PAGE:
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Diorite is coarse – grained intrusive igneous rock that commonly mineralogy is plagioclase feldspar and dark colored minerals such as hornblende and biotite.It usually occurs dikes, sills and intrusions with continental crust . Diorite is usually grey to dark-grey in colour, but it can also be black or bluish-grey, and frequently has a greenish cast.
Diorite is intrusive igneous rock cause we can see minerals on naked eyes and also plutonic rock to phonetic texture.
Diorite composition principally of the silicate minerals plagioclase feldspar (typically andesine), biotite, hornblende, and/or pyroxene. The chemical composition of diorite is intermediate, between that of maficgabbro and felsic granite.
It may contain small amounts of quartz, microcline,and olivine. Zircon, apatite, titanite, magnetite, ilmenite, and sulfides occur as accessory minerals
Uses of Diorite
- It is used as construction material of roads, buildings and also drainage stone for erosion control
- In the dimension stone industry
Formation of Diorite
Partial melting of the oceanic plate produces a basaltic magma that rises and intrudes the granitic rock of the continental plate. There, the basaltic magma mixes with granitic magmas or melts granitic rock as it ascends through the continental plate. This produces a melt that is intermediate in composition between basalt and granite. Diorite forms if this type of melt crystallizes below the surface.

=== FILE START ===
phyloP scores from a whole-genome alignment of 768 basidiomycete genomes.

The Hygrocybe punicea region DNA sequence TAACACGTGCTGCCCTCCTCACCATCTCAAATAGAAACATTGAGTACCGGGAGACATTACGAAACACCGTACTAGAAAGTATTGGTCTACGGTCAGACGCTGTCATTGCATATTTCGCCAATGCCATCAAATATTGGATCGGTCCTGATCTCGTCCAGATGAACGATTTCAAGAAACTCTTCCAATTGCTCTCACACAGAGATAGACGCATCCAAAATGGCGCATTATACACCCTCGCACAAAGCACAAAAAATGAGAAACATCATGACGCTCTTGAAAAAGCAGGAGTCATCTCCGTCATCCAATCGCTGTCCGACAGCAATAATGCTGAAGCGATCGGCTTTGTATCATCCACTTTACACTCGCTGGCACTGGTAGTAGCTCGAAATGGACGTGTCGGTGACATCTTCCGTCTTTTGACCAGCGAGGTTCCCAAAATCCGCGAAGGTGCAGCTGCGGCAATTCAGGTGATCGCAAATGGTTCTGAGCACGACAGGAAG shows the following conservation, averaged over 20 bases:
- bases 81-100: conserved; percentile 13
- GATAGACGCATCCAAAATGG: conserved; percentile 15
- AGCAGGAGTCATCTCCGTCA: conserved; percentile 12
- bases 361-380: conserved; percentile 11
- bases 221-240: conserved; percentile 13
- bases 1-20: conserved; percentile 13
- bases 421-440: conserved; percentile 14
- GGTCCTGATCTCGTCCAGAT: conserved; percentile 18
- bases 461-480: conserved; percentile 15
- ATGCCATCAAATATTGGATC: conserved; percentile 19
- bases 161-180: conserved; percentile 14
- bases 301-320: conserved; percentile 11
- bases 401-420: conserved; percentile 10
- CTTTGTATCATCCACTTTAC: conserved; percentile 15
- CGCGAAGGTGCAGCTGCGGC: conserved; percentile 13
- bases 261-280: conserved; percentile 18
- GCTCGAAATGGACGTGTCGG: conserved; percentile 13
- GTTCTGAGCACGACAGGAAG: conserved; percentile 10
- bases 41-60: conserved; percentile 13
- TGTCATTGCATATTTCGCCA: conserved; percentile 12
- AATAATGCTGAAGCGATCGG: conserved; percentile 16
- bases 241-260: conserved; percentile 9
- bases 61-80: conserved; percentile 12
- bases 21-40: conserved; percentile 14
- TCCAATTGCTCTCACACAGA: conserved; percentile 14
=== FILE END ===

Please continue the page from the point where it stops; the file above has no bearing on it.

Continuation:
It has coarse-grained textures usually show that slowly cooled deep underground. As a result of this slow cooling gives crystals enough time to grow to easily seen size. Size of growt larger than 1mm.
Diorite and Andesite
Diorite is phaneritic, or coarse grained, and forms at depth when andesitic magma has lots of time to crystallize. This allows for more ion transport, leading to much larger crystals than the ones you’d find in andesite.
Andesite usually forms closer to the surface. While it’s not volcanic (in which case it would likely be pumice or obsidian), it does require a much quicker crystallization process. This leads to its aphanitic, or fine-grained, texture, which make easy to differentiate from diorite.
Diorite and Granodiorite
Granodiorite, medium- to coarse-grained rock this is a number of the most considerable intrusive igneous rocks. It consists of quartz and is outstanding from granite through its having extra plagioclase feldspar than orthoclase feldspar; its other mineral constituents include hornblende, biotite, and augite. The plagioclase (andesine) commonly paperwork twinned crystals, on occasion wholly encased via orthoclase. The mode of formation and occurrence, physical look, and mineralic composition and texture of granodiorite are much like those of granite (q.V.); granodiorite is darker in color, but, due to its more plagioclase content.